Cap carbonate

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Cap carbonates are layers of distinctively textured carbonate rocks (either limestone or dolomite) that occur at the uppermost layer of sedimentary sequences reflecting major glaciations in the geological record.[1][2][3]

Characteristics and occurrence[edit]

Cap carbonates are found on most continents.[4] They are typically 3–30 meters thick, laminated structures. They are depleted in 13C compared to other carbonates. The progression of late Neoproterozoic glaciations portrayed by substantial δ13C deviations in cap carbonates suggest out of control ice albedo.[1]

Experiments have been performed to see if the massive abiotic carbonate is possible in extreme environments.[5]

Formation theories[edit]

There are several different hypotheses for cap carbonate formation.

Physical stratification[edit]

Physical stratification results in a strong carbon isotopic gradient in the ocean.[6] Massive carbonates will precipitate when the postglacial upwelling carries the alkalinity and isotopically light carbon to the continents. In this model, cap carbonates is the by-product of continental flooding.[7]

Snowball Earth[edit]

The short-lived change in carbon isotopic composition is the foundation for this theory. In the snowball Earth episode, the surface ocean of Earth is covered by the sea ice that separates the ocean and the atmospheric CO2 reservoirs.[1] The atmospheric CO2 then built up to ~100,000 ppm and triggered the rapid deglaciation and melting of the sea ice, which reconnects the ocean and the atmosphere and provides excess alkalinity to the ocean. The transport of carbon dioxide from that atmosphere to the ocean will lead to carbonate precipitation. This is caused by mixing upwelling, isotopically-depleted, alkaline bottom water and calcium-rich surface water.[8]

Methane clathrate formation[edit]

A third theory for cap carbonate formation is that methane hydrate destabilization results in the formation of cap carbonate and strongly negative carbon anomalies[9] The unusual fabrics within the cap carbonate is similar to carbonate fabrics as from cold methane seeps.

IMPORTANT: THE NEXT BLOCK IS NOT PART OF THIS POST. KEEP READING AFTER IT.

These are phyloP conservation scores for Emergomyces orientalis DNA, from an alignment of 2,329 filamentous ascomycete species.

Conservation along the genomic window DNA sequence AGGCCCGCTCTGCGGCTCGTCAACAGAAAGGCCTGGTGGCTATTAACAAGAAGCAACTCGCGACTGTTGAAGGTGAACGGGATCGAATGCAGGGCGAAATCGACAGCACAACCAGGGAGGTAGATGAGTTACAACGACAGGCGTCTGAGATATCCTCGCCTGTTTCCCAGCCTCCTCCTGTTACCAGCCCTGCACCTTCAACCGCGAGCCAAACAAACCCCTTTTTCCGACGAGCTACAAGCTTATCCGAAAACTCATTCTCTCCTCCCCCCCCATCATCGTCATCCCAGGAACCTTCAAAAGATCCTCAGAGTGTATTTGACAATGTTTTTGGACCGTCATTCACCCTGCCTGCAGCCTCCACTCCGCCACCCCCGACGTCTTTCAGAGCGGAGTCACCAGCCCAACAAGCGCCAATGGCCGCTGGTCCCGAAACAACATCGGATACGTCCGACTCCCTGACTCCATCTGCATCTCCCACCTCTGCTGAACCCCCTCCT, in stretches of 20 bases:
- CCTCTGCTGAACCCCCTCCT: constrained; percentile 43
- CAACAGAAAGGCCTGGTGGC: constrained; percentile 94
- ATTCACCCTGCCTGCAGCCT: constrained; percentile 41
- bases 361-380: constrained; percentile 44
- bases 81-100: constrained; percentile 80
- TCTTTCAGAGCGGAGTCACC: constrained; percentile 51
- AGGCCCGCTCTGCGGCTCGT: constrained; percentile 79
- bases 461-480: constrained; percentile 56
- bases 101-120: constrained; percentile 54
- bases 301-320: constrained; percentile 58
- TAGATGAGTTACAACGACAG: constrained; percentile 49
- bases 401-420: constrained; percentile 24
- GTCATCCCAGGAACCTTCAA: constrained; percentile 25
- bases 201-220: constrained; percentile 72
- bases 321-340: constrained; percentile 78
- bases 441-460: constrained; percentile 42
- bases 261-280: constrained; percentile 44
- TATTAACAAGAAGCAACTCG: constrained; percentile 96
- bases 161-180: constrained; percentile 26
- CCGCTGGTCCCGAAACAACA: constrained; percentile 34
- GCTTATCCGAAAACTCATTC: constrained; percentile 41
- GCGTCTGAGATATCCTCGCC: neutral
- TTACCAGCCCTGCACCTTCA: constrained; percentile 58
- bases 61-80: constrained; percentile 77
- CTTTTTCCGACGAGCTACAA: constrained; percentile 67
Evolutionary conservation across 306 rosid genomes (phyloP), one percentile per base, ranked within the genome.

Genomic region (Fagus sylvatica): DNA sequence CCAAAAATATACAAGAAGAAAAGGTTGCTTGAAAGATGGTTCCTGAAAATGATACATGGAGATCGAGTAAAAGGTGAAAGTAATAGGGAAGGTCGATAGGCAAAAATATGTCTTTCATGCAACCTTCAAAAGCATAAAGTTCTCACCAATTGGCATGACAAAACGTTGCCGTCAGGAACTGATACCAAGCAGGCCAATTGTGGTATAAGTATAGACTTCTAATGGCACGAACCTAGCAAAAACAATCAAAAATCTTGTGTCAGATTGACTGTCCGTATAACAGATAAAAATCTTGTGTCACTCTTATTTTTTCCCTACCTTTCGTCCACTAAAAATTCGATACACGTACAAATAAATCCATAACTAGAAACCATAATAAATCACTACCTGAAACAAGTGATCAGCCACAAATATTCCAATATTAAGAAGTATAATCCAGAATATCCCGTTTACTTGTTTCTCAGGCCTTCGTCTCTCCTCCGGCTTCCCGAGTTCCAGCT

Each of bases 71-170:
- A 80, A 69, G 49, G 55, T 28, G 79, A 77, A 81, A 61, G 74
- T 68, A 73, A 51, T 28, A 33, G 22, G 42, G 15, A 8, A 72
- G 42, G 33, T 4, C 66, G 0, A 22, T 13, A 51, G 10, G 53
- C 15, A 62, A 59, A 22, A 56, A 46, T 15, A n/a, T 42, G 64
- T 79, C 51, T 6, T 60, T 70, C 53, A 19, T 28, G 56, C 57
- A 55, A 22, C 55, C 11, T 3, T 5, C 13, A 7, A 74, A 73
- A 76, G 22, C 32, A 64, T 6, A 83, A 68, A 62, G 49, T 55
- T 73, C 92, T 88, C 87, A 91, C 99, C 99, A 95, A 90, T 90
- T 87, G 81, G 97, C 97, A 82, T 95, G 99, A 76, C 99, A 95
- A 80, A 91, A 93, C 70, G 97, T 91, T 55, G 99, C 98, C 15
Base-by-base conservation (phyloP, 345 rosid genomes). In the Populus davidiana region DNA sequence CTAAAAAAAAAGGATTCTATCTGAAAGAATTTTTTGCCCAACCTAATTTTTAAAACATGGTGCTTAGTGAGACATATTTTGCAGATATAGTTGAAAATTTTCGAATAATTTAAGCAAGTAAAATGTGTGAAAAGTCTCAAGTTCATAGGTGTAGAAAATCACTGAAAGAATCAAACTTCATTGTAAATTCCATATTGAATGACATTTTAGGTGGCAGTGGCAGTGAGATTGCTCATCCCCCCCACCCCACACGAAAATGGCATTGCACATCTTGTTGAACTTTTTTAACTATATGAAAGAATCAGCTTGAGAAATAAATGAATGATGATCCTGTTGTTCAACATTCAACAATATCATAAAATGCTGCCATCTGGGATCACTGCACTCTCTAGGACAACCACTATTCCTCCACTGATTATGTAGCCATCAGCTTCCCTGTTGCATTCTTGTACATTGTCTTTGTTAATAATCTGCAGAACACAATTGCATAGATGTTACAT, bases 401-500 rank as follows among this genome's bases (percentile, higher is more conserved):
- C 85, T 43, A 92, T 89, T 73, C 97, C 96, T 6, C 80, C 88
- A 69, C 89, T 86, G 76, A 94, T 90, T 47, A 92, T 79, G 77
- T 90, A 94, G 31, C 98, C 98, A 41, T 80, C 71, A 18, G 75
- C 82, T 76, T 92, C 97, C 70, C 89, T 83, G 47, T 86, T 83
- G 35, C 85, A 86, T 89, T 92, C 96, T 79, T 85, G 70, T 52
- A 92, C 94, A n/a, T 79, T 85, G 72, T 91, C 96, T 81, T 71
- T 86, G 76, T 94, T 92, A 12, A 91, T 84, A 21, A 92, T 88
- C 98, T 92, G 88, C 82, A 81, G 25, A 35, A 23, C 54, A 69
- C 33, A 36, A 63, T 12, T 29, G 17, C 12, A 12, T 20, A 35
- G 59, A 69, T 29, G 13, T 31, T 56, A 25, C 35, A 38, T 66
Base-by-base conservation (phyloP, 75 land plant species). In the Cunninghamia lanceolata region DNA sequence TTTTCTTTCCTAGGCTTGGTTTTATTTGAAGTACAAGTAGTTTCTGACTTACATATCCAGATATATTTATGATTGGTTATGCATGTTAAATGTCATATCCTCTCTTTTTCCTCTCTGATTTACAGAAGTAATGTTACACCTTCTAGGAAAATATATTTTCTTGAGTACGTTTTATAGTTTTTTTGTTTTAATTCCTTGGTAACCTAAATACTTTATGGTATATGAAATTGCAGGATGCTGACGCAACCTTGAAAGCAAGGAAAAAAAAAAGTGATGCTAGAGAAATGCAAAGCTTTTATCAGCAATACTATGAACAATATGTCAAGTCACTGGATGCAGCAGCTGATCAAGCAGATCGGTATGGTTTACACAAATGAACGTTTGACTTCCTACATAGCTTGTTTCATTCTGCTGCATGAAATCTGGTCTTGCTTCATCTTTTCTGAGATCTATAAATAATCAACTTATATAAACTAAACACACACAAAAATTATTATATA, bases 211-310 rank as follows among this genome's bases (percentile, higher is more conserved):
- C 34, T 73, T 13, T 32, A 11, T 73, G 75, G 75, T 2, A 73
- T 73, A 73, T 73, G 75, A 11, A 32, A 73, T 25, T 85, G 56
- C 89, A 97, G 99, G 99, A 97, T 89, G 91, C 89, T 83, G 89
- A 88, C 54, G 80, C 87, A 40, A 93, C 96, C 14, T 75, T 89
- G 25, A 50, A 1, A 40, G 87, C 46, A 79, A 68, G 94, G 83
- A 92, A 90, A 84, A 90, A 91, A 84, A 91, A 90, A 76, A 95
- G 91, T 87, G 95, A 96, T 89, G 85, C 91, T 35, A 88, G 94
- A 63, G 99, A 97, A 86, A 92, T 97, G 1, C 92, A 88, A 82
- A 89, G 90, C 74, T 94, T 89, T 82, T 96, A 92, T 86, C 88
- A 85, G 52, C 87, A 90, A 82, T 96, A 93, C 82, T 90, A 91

See also[edit]


  1. ^ a b c Hoffman, P. F. (28 August 1998). "A Neoproterozoic Snowball Earth". Science. 281 (5381): 1342–6. Bibcode:1998Sci...281.1342H. doi:10.1126/science.281.5381.1342. PMID 9721097. S2CID 13046760.
  2. ^ Kennedy, Martin J.; Christie-Blick, Nicholas; Sohl, Linda E. (2001). "Are Proterozoic cap carbonates and isotopic excursions a record of gas hydrate destabilization following Earth's coldest intervals?". Geology. 29 (5): 443–6. Bibcode:2001Geo....29..443K. doi:10.1130/0091-7613(2001)029<0443:APCCAI>2.0.CO;2.
  3. ^ Shields, Graham A. (August 2005). "Neoproterozoic cap carbonates: a critical appraisal of existing models and the plumeworld hypothesis". Terra Nova. 17 (4): 299–310. Bibcode:2005TeNov..17..299S. doi:10.1111/j.1365-3121.2005.00638.x. S2CID 129091434.
  4. ^ Kennedy, M. J. (1 November 1996). "Stratigraphy, sedimentology, and isotopic geochemistry of Australian Neoproterozoic postglacial cap dolomites; deglaciation, delta 13 C excursions, and carbonate precipitation". Journal of Sedimentary Research. 66 (6): 1050–64. Bibcode:1996JSedR..66.1050K. doi:10.2110/jsr.66.1050.
  5. ^ Fabre, Sébastien; Berger, Gilles; Chavagnac, Valérie; Besson, Philippe (December 2013). "Origin of cap carbonates: An experimental approach". Palaeogeography, Palaeoclimatology, Palaeoecology. 392: 524–533. Bibcode:2013PPP...392..524F. doi:10.1016/j.palaeo.2013.10.006.
  6. ^ Knoll, A. H.; Hayes, J. M.; Kaufman, A. J.; Swett, K.; Lambert, I. B. (June 1986). "Secular variation in carbon isotope ratios from Upper Proterozoic successions of Svalbard and East Greenland". Nature. 321 (6073): 832–838. Bibcode:1986Natur.321..832K. doi:10.1038/321832a0. PMID 11540872. S2CID 4343942.
  7. ^ Kennedy, M. J.; Christie-Blick, N. (8 March 2011). "Condensation origin for Neoproterozoic cap carbonates during deglaciation" (PDF). Geology. 39 (4): 319–322. Bibcode:2011Geo....39..319K. doi:10.1130/G31348.1.
  8. ^ Grotzinger, JP; Knoll, AH (December 1995). "Anomalous carbonate precipitates: is the Precambrian the key to the Permian?" (PDF). PALAIOS. 10 (6): 578–96. Bibcode:1995Palai..10..578G. doi:10.2307/3515096. JSTOR 3515096. PMID 11542266.
  9. ^ Jiang, Ganqing; Kennedy, Martin J.; Christie-Blick, Nicholas (December 2003). "Stable isotopic evidence for methane seeps in Neoproterozoic postglacial cap carbonates". Nature. 426 (6968): 822–6. Bibcode:2003Natur.426..822J. doi:10.1038/nature02201. PMID 14685234. S2CID 14654308.

Further reading[edit]

What are Cap Carbonates? at